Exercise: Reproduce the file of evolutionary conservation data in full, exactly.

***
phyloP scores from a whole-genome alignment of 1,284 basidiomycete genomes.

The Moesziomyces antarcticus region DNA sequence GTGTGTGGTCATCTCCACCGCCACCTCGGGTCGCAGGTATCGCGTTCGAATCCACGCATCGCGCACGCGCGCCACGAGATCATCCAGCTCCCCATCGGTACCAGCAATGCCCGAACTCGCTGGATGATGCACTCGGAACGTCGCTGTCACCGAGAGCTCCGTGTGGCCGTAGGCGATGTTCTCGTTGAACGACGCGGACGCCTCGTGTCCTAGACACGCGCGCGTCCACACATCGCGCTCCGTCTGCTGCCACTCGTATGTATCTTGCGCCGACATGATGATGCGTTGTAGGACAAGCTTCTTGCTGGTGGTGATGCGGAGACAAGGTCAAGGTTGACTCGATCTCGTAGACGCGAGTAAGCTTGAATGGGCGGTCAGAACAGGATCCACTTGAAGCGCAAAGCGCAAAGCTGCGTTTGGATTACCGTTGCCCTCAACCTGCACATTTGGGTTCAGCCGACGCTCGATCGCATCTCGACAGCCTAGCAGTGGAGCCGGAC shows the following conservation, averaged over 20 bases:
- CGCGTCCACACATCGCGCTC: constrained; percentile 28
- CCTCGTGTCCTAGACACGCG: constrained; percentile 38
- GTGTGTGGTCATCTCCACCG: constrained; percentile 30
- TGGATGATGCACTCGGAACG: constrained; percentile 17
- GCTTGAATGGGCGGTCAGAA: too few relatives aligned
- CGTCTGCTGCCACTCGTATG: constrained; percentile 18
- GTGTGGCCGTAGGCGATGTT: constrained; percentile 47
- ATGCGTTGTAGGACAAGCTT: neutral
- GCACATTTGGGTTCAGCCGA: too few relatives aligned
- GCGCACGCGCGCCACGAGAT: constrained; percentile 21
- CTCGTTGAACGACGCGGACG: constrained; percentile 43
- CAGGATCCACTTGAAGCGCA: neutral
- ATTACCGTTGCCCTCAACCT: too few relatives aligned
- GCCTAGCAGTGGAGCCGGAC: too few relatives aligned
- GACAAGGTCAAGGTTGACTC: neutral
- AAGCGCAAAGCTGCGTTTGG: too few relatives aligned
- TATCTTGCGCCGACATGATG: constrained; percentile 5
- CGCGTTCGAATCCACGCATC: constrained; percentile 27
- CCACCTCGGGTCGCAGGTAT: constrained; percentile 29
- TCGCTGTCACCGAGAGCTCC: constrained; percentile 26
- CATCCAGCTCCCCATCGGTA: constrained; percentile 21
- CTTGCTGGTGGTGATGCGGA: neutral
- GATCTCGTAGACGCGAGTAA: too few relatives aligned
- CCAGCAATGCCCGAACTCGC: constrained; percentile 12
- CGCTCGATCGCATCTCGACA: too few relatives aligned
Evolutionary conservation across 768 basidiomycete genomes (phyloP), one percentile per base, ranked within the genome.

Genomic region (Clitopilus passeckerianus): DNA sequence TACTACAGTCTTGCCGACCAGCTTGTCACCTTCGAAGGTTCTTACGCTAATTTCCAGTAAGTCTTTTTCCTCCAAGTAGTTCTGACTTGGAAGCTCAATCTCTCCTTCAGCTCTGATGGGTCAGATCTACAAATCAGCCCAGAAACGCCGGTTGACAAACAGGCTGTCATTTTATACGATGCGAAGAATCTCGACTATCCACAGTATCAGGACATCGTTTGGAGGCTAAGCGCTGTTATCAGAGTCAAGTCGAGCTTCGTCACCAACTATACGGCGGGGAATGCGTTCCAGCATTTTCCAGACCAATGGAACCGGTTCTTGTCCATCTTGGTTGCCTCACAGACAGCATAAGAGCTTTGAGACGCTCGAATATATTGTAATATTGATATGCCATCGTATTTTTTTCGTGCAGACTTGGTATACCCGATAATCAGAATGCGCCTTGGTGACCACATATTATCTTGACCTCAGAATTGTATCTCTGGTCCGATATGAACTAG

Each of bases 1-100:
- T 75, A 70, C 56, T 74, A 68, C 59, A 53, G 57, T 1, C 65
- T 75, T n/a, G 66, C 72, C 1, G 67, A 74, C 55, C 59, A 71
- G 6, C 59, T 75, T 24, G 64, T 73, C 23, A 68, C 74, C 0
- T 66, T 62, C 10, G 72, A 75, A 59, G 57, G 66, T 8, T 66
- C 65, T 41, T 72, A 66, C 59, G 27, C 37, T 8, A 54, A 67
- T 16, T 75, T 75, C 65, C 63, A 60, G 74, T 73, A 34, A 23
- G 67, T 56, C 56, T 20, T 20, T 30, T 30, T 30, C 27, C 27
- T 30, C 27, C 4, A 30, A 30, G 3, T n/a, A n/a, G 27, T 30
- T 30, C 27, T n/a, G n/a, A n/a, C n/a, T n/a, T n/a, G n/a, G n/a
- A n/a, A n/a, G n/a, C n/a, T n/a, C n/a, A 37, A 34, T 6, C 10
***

phyloP scores from a whole-genome alignment of 1,284 basidiomycete genomes.

The Moesziomyces antarcticus region DNA sequence GTGTGTGGTCATCTCCACCGCCACCTCGGGTCGCAGGTATCGCGTTCGAATCCACGCATCGCGCACGCGCGCCACGAGATCATCCAGCTCCCCATCGGTACCAGCAATGCCCGAACTCGCTGGATGATGCACTCGGAACGTCGCTGTCACCGAGAGCTCCGTGTGGCCGTAGGCGATGTTCTCGTTGAACGACGCGGACGCCTCGTGTCCTAGACACGCGCGCGTCCACACATCGCGCTCCGTCTGCTGCCACTCGTATGTATCTTGCGCCGACATGATGATGCGTTGTAGGACAAGCTTCTTGCTGGTGGTGATGCGGAGACAAGGTCAAGGTTGACTCGATCTCGTAGACGCGAGTAAGCTTGAATGGGCGGTCAGAACAGGATCCACTTGAAGCGCAAAGCGCAAAGCTGCGTTTGGATTACCGTTGCCCTCAACCTGCACATTTGGGTTCAGCCGACGCTCGATCGCATCTCGACAGCCTAGCAGTGGAGCCGGAC shows the following conservation, averaged over 20 bases:
- CGCGTCCACACATCGCGCTC: constrained; percentile 28
- CCTCGTGTCCTAGACACGCG: constrained; percentile 38
- GTGTGTGGTCATCTCCACCG: constrained; percentile 30
- TGGATGATGCACTCGGAACG: constrained; percentile 17
- GCTTGAATGGGCGGTCAGAA: too few relatives aligned
- CGTCTGCTGCCACTCGTATG: constrained; percentile 18
- GTGTGGCCGTAGGCGATGTT: constrained; percentile 47
- ATGCGTTGTAGGACAAGCTT: neutral
- GCACATTTGGGTTCAGCCGA: too few relatives aligned
- GCGCACGCGCGCCACGAGAT: constrained; percentile 21
- CTCGTTGAACGACGCGGACG: constrained; percentile 43
- CAGGATCCACTTGAAGCGCA: neutral
- ATTACCGTTGCCCTCAACCT: too few relatives aligned
- GCCTAGCAGTGGAGCCGGAC: too few relatives aligned
- GACAAGGTCAAGGTTGACTC: neutral
- AAGCGCAAAGCTGCGTTTGG: too few relatives aligned
- TATCTTGCGCCGACATGATG: constrained; percentile 5
- CGCGTTCGAATCCACGCATC: constrained; percentile 27
- CCACCTCGGGTCGCAGGTAT: constrained; percentile 29
- TCGCTGTCACCGAGAGCTCC: constrained; percentile 26
- CATCCAGCTCCCCATCGGTA: constrained; percentile 21
- CTTGCTGGTGGTGATGCGGA: neutral
- GATCTCGTAGACGCGAGTAA: too few relatives aligned
- CCAGCAATGCCCGAACTCGC: constrained; percentile 12
- CGCTCGATCGCATCTCGACA: too few relatives aligned
Evolutionary conservation across 768 basidiomycete genomes (phyloP), one percentile per base, ranked within the genome.

Genomic region (Clitopilus passeckerianus): DNA sequence TACTACAGTCTTGCCGACCAGCTTGTCACCTTCGAAGGTTCTTACGCTAATTTCCAGTAAGTCTTTTTCCTCCAAGTAGTTCTGACTTGGAAGCTCAATCTCTCCTTCAGCTCTGATGGGTCAGATCTACAAATCAGCCCAGAAACGCCGGTTGACAAACAGGCTGTCATTTTATACGATGCGAAGAATCTCGACTATCCACAGTATCAGGACATCGTTTGGAGGCTAAGCGCTGTTATCAGAGTCAAGTCGAGCTTCGTCACCAACTATACGGCGGGGAATGCGTTCCAGCATTTTCCAGACCAATGGAACCGGTTCTTGTCCATCTTGGTTGCCTCACAGACAGCATAAGAGCTTTGAGACGCTCGAATATATTGTAATATTGATATGCCATCGTATTTTTTTCGTGCAGACTTGGTATACCCGATAATCAGAATGCGCCTTGGTGACCACATATTATCTTGACCTCAGAATTGTATCTCTGGTCCGATATGAACTAG

Each of bases 1-100:
- T 75, A 70, C 56, T 74, A 68, C 59, A 53, G 57, T 1, C 65
- T 75, T n/a, G 66, C 72, C 1, G 67, A 74, C 55, C 59, A 71
- G 6, C 59, T 75, T 24, G 64, T 73, C 23, A 68, C 74, C 0
- T 66, T 62, C 10, G 72, A 75, A 59, G 57, G 66, T 8, T 66
- C 65, T 41, T 72, A 66, C 59, G 27, C 37, T 8, A 54, A 67
- T 16, T 75, T 75, C 65, C 63, A 60, G 74, T 73, A 34, A 23
- G 67, T 56, C 56, T 20, T 20, T 30, T 30, T 30, C 27, C 27
- T 30, C 27, C 4, A 30, A 30, G 3, T n/a, A n/a, G 27, T 30
- T 30, C 27, T n/a, G n/a, A n/a, C n/a, T n/a, T n/a, G n/a, G n/a
- A n/a, A n/a, G n/a, C n/a, T n/a, C n/a, A 37, A 34, T 6, C 10